Music Reviews



Lynx: Balloons/Passing Time ft.Hellrazor

 Posted by Vito Camarretta (@)   Techno / Trance / Goa / Drum'n'Bass / Jungle / Tribal / Trip-Hop
 Edit (7364)
Dec 26 2012
cover
Artist: Lynx (@)
Title: Balloons/Passing Time ft.Hellrazor
Format: 12"
Label: Soul:r
Distributor: S.T. Holdings Ltd.
Rated: *****
Another drum'n'bass doozy from Marcus Intalex's imprint Soul:r has been marked by the signature of one producer in top shape, Portsmouth-born Steve Nobes aka Lynx. On A side, he provides a sample of compositional playfulness by means of "Balloons" where it seems he staged a sort of imaginary game room with coloured balloons, whose systematic inflation sounds like having been rendered on this funny clapping track, which prompts a certain sense of hebephrenic infantile regression in the listener. After such a return to innocence, Lynx gives voice to the melancholic feeling wich sometimes catches somewhat grown up old lions who seemingly lost their sheen on "Passing Time" - co-signed by skilled producer Rich Scott aka Hellrazor - by means of an uplifting rhythmical liquid phunk pattern which allays the nostalgia, evoked by some moody sonic hints - particularly some chorused grand piano and a pipe organ, whose phrasing seems to hang in the balance and get gradually banished by accelerating ticking hats - and assuages the blues by paddling beats. Lynx managed to see through walls and underground by pushing his powerful sight on human emotional flights and its temporary tailspins again.

cdatakill: Battleworn

 Posted by Steve Mecca   Techno / Trance / Goa / Drum'n'Bass / Jungle / Tribal / Trip-Hop
 Edit (7363)
Dec 26 2012
cover
Artist: cdatakill (@)
Title: Battleworn
Format: CD
Label: Hymen Records (@)
Rated: *****
Denver-based musician Zak Roberts is cdatakill, active since the mid-90's under names such as ak-47 and dj rabies where he was more into speedcore and hardcore. This is quite a change from those genres, although as cdatakill Roberts makes good use of what he's learned along the way. 'Battleworn' marks the fifth release as cdatakill, the first on Hymen Records, the others being released on Ad Noiseam. I haven't heard any of Roberts' previous releases, so I'm going into this with 'virgin ears' so to speak. I must have had this CD confused with something else in the review hopper, as I put off reviewing it for so long likely because of the aggressive-looking cover, I mistook it for a noise project, which it assuredly isn't.

There is a lot going on on 'Battleworn,' maybe too much at times but don't let that put you off. As cdatakill Zak isn't adverse to mixing genres, often within the same track. At times you get jungle, dubstep, hardcore, IDM, breakcore, doom metal, country-western (I kid you not, it's the samples!), techno, and likely a dozen others I haven't thought of. Remember when FSOL was considered innovative? Well, this sort of makes me think of them then, although cdatakill bears not a whole lot of resemblance to cdatakill. The first thing that stood out to these ears is Zak's excellent drum and percussion programming skills. Always engaging, and often rhythmically inventive. It's not overkill either; there is plenty of space for interesting atmos and ambience. I like his use of vocal samples too, often not much more than a processed snippet or phrase, but actually enhancing the music rather than detracting from it. The electronics are inspired and resourceful. From track to track there is a good amount of variety, yet a cohesiveness that won't give you the impression you're listening to a V/A compilation. There is a dark moodiness to 'Battlworn' but it never gets morose. Sometimes I was reminded of the best of Scorn, but with a less heavy-handed approach. At others, Access to Araska, or similar artists. The two remixes on the album ('Battleworn' by Nest, and 'I Swear' by Sense) sounded completely different from the originals, and not bad at that, so you're not just getting rehashes.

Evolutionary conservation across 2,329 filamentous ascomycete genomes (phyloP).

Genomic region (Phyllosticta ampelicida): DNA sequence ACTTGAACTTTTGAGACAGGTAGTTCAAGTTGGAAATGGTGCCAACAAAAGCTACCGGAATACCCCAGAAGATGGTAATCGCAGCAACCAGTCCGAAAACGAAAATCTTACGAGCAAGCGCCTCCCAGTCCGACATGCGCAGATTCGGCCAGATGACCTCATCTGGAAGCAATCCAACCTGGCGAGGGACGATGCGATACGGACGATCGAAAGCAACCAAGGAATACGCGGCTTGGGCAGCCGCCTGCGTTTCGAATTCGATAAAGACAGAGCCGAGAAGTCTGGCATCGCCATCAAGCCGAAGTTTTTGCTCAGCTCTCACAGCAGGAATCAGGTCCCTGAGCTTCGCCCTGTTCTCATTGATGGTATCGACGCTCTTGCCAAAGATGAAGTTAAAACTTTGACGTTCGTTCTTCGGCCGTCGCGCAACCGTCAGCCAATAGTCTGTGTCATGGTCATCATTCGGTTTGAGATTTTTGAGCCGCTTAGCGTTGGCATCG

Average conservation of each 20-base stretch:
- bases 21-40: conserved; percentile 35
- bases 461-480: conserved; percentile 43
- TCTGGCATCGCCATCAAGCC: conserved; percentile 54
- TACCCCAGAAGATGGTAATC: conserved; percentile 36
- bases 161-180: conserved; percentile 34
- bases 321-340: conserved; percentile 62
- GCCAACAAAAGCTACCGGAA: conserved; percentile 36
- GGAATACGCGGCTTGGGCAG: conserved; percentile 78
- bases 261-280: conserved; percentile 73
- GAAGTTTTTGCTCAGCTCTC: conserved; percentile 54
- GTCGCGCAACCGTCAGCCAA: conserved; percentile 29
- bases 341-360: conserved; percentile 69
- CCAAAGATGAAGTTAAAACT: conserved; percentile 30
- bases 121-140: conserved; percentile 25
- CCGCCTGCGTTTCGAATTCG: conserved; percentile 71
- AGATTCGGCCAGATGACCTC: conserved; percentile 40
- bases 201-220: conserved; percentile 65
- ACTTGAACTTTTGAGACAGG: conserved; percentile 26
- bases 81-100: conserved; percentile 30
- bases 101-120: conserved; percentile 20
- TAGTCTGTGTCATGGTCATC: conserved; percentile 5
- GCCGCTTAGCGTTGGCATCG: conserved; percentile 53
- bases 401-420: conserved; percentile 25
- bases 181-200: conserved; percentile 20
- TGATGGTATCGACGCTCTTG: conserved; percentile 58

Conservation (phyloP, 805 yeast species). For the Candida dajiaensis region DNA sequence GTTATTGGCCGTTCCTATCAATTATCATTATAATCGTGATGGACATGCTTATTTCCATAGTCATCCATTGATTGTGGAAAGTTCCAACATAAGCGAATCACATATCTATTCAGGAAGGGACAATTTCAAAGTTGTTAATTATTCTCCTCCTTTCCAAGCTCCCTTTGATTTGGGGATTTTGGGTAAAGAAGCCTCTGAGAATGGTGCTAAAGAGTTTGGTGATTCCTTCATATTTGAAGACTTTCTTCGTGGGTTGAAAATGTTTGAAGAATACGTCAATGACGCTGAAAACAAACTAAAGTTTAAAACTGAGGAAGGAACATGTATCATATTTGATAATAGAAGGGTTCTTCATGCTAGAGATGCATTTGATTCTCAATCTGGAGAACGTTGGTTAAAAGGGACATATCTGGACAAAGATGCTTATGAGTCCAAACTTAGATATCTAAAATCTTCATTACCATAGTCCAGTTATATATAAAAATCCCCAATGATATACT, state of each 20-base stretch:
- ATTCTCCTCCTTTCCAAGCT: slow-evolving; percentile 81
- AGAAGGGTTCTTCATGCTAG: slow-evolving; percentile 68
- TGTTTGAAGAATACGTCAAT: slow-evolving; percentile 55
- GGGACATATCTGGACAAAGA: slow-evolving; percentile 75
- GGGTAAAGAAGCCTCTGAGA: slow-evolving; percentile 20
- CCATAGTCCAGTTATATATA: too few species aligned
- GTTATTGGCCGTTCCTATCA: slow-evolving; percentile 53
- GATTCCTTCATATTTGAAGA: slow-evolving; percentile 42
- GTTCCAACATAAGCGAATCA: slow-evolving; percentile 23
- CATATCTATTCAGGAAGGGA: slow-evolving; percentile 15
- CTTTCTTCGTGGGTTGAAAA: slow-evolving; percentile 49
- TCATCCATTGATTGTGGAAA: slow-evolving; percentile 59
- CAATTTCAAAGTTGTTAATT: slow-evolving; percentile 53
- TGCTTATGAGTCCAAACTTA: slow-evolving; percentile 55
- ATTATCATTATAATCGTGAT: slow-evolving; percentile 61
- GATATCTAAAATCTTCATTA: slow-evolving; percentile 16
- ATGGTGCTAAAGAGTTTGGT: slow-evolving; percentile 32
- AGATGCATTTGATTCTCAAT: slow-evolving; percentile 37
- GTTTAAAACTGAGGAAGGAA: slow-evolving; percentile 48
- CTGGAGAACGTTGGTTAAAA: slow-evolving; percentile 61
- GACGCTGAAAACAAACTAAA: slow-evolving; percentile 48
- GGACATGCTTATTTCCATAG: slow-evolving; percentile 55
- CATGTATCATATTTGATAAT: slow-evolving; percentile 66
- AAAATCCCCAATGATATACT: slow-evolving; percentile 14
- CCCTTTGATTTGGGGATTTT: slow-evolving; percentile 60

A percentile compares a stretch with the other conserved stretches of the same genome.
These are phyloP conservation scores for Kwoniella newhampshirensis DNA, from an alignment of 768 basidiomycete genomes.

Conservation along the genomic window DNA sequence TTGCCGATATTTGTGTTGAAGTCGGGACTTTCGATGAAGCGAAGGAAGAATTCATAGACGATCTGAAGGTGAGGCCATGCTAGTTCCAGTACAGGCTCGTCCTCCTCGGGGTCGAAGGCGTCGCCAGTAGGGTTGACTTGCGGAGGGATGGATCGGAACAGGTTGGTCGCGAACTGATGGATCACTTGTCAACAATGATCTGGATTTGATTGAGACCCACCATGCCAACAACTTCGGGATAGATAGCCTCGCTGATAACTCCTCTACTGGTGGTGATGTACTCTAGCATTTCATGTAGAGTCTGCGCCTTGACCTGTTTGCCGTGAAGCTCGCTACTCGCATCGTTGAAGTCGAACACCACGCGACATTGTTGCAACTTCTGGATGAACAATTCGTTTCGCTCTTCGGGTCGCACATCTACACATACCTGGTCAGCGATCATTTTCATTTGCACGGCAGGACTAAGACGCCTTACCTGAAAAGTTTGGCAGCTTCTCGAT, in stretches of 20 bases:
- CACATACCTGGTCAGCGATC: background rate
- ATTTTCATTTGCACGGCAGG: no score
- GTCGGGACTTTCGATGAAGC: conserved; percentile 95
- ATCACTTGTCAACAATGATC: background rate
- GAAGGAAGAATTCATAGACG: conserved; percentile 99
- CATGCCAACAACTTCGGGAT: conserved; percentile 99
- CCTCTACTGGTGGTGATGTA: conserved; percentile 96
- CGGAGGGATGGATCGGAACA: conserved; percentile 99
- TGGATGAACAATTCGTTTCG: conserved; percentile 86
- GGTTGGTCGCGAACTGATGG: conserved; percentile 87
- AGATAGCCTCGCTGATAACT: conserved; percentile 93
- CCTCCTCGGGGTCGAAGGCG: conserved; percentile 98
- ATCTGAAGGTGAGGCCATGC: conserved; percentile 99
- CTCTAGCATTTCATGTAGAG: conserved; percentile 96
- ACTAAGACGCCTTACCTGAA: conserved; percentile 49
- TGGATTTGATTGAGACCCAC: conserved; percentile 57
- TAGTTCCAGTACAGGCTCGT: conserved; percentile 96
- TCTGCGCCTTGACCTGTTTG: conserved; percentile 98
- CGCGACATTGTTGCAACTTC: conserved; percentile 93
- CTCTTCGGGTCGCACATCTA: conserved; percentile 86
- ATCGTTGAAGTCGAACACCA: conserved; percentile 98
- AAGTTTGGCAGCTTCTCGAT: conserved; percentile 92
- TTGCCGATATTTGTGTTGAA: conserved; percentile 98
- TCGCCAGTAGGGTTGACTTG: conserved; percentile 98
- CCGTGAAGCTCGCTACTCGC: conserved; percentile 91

Summing up, I was fairly impressed by cdatakill's 'Battleworn'. It's an album that seems to have a good replayabilty factor, somewhat psychedelic and mind expansive, and you can really get immersed in it. The recording and production are very good too. It's hard to imagine where cdatakill will go next, but count me in for a copy of the next release. I'm game.

Phil Tangent: Restitution/Squaring The Circle

 Posted by Vito Camarretta (@)   Techno / Trance / Goa / Drum'n'Bass / Jungle / Tribal / Trip-Hop
 Edit (7354)
Dec 18 2012
cover
Artist: Phil Tangent (@)
Title: Restitution/Squaring The Circle
Format: 12"
Label: Soul:r
Rated: *****
Brighton native dnb producer and dj P.Winn aka Phil Tangent reinforces the firm belief by many dnb followers about the beaming moment of his musical creativity by means of another pair of winning shots for Markus Intalex's Soul:r. "Restitution" manages to ventilate listener's eardrums and minds with daydreaming suspensive synth-pads, uplifting sounds, exstatic female vocals and propelling beats, the hastening element for the headphones-driven sublime ascension which could be experienced by listeners. Such an ascension is going to be followed by the sonic sideslip of "Squaring The Circle", where this bad boy pours absorbing phat bumps, airy trumpets and sourer basslines, whose counterbalances for flotation are some dazing and dazzling vocals by Bjork. A real touch of finesse to the scene, which is going to be rolled over by a lot of dnb djs.

Ossie: Ignore

 Posted by Vito Camarretta (@)   Techno / Trance / Goa / Drum'n'Bass / Jungle / Tribal / Trip-Hop